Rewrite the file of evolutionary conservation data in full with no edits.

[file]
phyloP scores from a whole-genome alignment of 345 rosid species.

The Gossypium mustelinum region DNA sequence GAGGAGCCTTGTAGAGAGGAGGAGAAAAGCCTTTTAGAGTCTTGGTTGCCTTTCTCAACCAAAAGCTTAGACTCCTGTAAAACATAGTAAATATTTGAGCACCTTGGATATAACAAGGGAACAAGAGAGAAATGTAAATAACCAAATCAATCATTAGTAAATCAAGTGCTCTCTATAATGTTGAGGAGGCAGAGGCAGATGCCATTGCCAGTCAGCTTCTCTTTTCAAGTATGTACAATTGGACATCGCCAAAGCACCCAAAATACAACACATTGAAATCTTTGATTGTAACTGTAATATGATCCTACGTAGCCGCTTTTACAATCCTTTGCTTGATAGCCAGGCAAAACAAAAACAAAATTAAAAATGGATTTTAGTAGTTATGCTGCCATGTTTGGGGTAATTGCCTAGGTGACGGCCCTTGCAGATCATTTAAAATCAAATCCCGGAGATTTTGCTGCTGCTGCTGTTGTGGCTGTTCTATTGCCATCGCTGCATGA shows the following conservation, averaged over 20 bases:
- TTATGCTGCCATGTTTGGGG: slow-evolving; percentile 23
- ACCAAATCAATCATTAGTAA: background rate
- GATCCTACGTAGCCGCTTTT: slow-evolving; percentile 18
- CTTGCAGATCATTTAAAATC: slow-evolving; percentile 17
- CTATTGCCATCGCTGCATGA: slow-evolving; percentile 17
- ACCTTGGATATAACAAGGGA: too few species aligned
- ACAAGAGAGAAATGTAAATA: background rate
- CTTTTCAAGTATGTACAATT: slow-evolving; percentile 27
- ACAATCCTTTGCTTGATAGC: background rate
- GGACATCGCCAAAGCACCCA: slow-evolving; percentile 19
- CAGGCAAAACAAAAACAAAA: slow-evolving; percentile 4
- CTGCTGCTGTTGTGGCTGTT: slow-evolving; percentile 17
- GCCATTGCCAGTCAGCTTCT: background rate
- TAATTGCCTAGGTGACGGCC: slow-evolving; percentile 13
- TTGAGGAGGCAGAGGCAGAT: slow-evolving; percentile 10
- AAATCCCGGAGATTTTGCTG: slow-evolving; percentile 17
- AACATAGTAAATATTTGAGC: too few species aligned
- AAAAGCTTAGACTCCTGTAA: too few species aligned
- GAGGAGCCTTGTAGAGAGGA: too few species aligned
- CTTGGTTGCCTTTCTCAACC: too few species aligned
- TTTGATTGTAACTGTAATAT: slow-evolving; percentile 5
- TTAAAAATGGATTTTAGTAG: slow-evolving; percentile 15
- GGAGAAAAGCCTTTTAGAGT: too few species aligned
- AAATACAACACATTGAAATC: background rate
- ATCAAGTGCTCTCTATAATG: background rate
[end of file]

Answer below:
phyloP scores from a whole-genome alignment of 345 rosid species.

The Gossypium mustelinum region DNA sequence GAGGAGCCTTGTAGAGAGGAGGAGAAAAGCCTTTTAGAGTCTTGGTTGCCTTTCTCAACCAAAAGCTTAGACTCCTGTAAAACATAGTAAATATTTGAGCACCTTGGATATAACAAGGGAACAAGAGAGAAATGTAAATAACCAAATCAATCATTAGTAAATCAAGTGCTCTCTATAATGTTGAGGAGGCAGAGGCAGATGCCATTGCCAGTCAGCTTCTCTTTTCAAGTATGTACAATTGGACATCGCCAAAGCACCCAAAATACAACACATTGAAATCTTTGATTGTAACTGTAATATGATCCTACGTAGCCGCTTTTACAATCCTTTGCTTGATAGCCAGGCAAAACAAAAACAAAATTAAAAATGGATTTTAGTAGTTATGCTGCCATGTTTGGGGTAATTGCCTAGGTGACGGCCCTTGCAGATCATTTAAAATCAAATCCCGGAGATTTTGCTGCTGCTGCTGTTGTGGCTGTTCTATTGCCATCGCTGCATGA shows the following conservation, averaged over 20 bases:
- TTATGCTGCCATGTTTGGGG: slow-evolving; percentile 23
- ACCAAATCAATCATTAGTAA: background rate
- GATCCTACGTAGCCGCTTTT: slow-evolving; percentile 18
- CTTGCAGATCATTTAAAATC: slow-evolving; percentile 17
- CTATTGCCATCGCTGCATGA: slow-evolving; percentile 17
- ACCTTGGATATAACAAGGGA: too few species aligned
- ACAAGAGAGAAATGTAAATA: background rate
- CTTTTCAAGTATGTACAATT: slow-evolving; percentile 27
- ACAATCCTTTGCTTGATAGC: background rate
- GGACATCGCCAAAGCACCCA: slow-evolving; percentile 19
- CAGGCAAAACAAAAACAAAA: slow-evolving; percentile 4
- CTGCTGCTGTTGTGGCTGTT: slow-evolving; percentile 17
- GCCATTGCCAGTCAGCTTCT: background rate
- TAATTGCCTAGGTGACGGCC: slow-evolving; percentile 13
- TTGAGGAGGCAGAGGCAGAT: slow-evolving; percentile 10
- AAATCCCGGAGATTTTGCTG: slow-evolving; percentile 17
- AACATAGTAAATATTTGAGC: too few species aligned
- AAAAGCTTAGACTCCTGTAA: too few species aligned
- GAGGAGCCTTGTAGAGAGGA: too few species aligned
- CTTGGTTGCCTTTCTCAACC: too few species aligned
- TTTGATTGTAACTGTAATAT: slow-evolving; percentile 5
- TTAAAAATGGATTTTAGTAG: slow-evolving; percentile 15
- GGAGAAAAGCCTTTTAGAGT: too few species aligned
- AAATACAACACATTGAAATC: background rate
- ATCAAGTGCTCTCTATAATG: background rate